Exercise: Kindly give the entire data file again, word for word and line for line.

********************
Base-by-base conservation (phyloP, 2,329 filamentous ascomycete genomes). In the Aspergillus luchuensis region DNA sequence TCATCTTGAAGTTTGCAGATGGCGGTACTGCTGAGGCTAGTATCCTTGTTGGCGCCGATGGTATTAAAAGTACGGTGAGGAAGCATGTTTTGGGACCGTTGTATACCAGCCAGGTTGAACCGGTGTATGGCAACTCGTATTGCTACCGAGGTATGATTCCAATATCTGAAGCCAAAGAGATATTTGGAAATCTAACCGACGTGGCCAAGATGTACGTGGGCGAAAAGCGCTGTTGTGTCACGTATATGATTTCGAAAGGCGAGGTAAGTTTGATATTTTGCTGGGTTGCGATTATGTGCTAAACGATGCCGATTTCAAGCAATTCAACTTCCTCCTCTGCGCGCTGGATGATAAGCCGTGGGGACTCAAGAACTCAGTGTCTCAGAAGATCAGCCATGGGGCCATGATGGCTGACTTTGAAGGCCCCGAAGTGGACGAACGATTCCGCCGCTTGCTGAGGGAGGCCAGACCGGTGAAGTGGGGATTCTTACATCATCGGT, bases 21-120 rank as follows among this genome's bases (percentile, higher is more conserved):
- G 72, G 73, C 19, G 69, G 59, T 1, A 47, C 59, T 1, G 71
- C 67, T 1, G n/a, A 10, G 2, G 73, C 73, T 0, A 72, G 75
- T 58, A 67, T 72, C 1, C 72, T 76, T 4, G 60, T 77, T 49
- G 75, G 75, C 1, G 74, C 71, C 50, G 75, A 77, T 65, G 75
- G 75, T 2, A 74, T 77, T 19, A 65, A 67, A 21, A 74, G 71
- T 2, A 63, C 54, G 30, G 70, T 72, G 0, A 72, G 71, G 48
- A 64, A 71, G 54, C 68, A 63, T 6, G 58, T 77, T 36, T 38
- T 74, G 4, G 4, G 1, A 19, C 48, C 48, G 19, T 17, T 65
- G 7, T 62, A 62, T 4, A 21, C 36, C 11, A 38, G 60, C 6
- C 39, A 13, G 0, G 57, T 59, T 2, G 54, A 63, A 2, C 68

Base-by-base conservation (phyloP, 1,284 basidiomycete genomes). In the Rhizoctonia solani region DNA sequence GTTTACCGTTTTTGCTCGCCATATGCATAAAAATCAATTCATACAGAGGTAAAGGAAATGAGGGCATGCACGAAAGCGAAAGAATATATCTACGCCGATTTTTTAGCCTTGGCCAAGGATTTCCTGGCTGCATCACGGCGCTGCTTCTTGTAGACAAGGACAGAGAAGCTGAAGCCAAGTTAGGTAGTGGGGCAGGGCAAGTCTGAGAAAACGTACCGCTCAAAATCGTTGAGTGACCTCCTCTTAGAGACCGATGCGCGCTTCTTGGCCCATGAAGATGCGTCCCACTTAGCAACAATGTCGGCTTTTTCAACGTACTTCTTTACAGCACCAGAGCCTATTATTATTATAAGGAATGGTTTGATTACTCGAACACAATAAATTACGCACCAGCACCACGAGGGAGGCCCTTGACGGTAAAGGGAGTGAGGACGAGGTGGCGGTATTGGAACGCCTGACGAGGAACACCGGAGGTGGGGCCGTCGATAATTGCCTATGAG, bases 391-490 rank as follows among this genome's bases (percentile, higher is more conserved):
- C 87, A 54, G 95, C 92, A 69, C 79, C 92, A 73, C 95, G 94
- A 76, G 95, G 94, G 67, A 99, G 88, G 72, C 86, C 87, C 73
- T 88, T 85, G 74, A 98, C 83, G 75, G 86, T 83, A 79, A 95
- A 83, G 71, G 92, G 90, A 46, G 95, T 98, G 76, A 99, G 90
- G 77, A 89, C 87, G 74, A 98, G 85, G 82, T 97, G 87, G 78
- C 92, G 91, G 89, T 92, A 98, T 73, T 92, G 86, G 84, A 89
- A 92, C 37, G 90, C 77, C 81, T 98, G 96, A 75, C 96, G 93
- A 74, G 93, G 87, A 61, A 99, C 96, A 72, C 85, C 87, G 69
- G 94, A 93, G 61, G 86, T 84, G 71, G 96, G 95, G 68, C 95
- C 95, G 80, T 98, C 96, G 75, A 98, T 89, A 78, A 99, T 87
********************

Base-by-base conservation (phyloP, 2,329 filamentous ascomycete genomes). In the Aspergillus luchuensis region DNA sequence TCATCTTGAAGTTTGCAGATGGCGGTACTGCTGAGGCTAGTATCCTTGTTGGCGCCGATGGTATTAAAAGTACGGTGAGGAAGCATGTTTTGGGACCGTTGTATACCAGCCAGGTTGAACCGGTGTATGGCAACTCGTATTGCTACCGAGGTATGATTCCAATATCTGAAGCCAAAGAGATATTTGGAAATCTAACCGACGTGGCCAAGATGTACGTGGGCGAAAAGCGCTGTTGTGTCACGTATATGATTTCGAAAGGCGAGGTAAGTTTGATATTTTGCTGGGTTGCGATTATGTGCTAAACGATGCCGATTTCAAGCAATTCAACTTCCTCCTCTGCGCGCTGGATGATAAGCCGTGGGGACTCAAGAACTCAGTGTCTCAGAAGATCAGCCATGGGGCCATGATGGCTGACTTTGAAGGCCCCGAAGTGGACGAACGATTCCGCCGCTTGCTGAGGGAGGCCAGACCGGTGAAGTGGGGATTCTTACATCATCGGT, bases 21-120 rank as follows among this genome's bases (percentile, higher is more conserved):
- G 72, G 73, C 19, G 69, G 59, T 1, A 47, C 59, T 1, G 71
- C 67, T 1, G n/a, A 10, G 2, G 73, C 73, T 0, A 72, G 75
- T 58, A 67, T 72, C 1, C 72, T 76, T 4, G 60, T 77, T 49
- G 75, G 75, C 1, G 74, C 71, C 50, G 75, A 77, T 65, G 75
- G 75, T 2, A 74, T 77, T 19, A 65, A 67, A 21, A 74, G 71
- T 2, A 63, C 54, G 30, G 70, T 72, G 0, A 72, G 71, G 48
- A 64, A 71, G 54, C 68, A 63, T 6, G 58, T 77, T 36, T 38
- T 74, G 4, G 4, G 1, A 19, C 48, C 48, G 19, T 17, T 65
- G 7, T 62, A 62, T 4, A 21, C 36, C 11, A 38, G 60, C 6
- C 39, A 13, G 0, G 57, T 59, T 2, G 54, A 63, A 2, C 68

Base-by-base conservation (phyloP, 1,284 basidiomycete genomes). In the Rhizoctonia solani region DNA sequence GTTTACCGTTTTTGCTCGCCATATGCATAAAAATCAATTCATACAGAGGTAAAGGAAATGAGGGCATGCACGAAAGCGAAAGAATATATCTACGCCGATTTTTTAGCCTTGGCCAAGGATTTCCTGGCTGCATCACGGCGCTGCTTCTTGTAGACAAGGACAGAGAAGCTGAAGCCAAGTTAGGTAGTGGGGCAGGGCAAGTCTGAGAAAACGTACCGCTCAAAATCGTTGAGTGACCTCCTCTTAGAGACCGATGCGCGCTTCTTGGCCCATGAAGATGCGTCCCACTTAGCAACAATGTCGGCTTTTTCAACGTACTTCTTTACAGCACCAGAGCCTATTATTATTATAAGGAATGGTTTGATTACTCGAACACAATAAATTACGCACCAGCACCACGAGGGAGGCCCTTGACGGTAAAGGGAGTGAGGACGAGGTGGCGGTATTGGAACGCCTGACGAGGAACACCGGAGGTGGGGCCGTCGATAATTGCCTATGAG, bases 391-490 rank as follows among this genome's bases (percentile, higher is more conserved):
- C 87, A 54, G 95, C 92, A 69, C 79, C 92, A 73, C 95, G 94
- A 76, G 95, G 94, G 67, A 99, G 88, G 72, C 86, C 87, C 73
- T 88, T 85, G 74, A 98, C 83, G 75, G 86, T 83, A 79, A 95
- A 83, G 71, G 92, G 90, A 46, G 95, T 98, G 76, A 99, G 90
- G 77, A 89, C 87, G 74, A 98, G 85, G 82, T 97, G 87, G 78
- C 92, G 91, G 89, T 92, A 98, T 73, T 92, G 86, G 84, A 89
- A 92, C 37, G 90, C 77, C 81, T 98, G 96, A 75, C 96, G 93
- A 74, G 93, G 87, A 61, A 99, C 96, A 72, C 85, C 87, G 69
- G 94, A 93, G 61, G 86, T 84, G 71, G 96, G 95, G 68, C 95
- C 95, G 80, T 98, C 96, G 75, A 98, T 89, A 78, A 99, T 87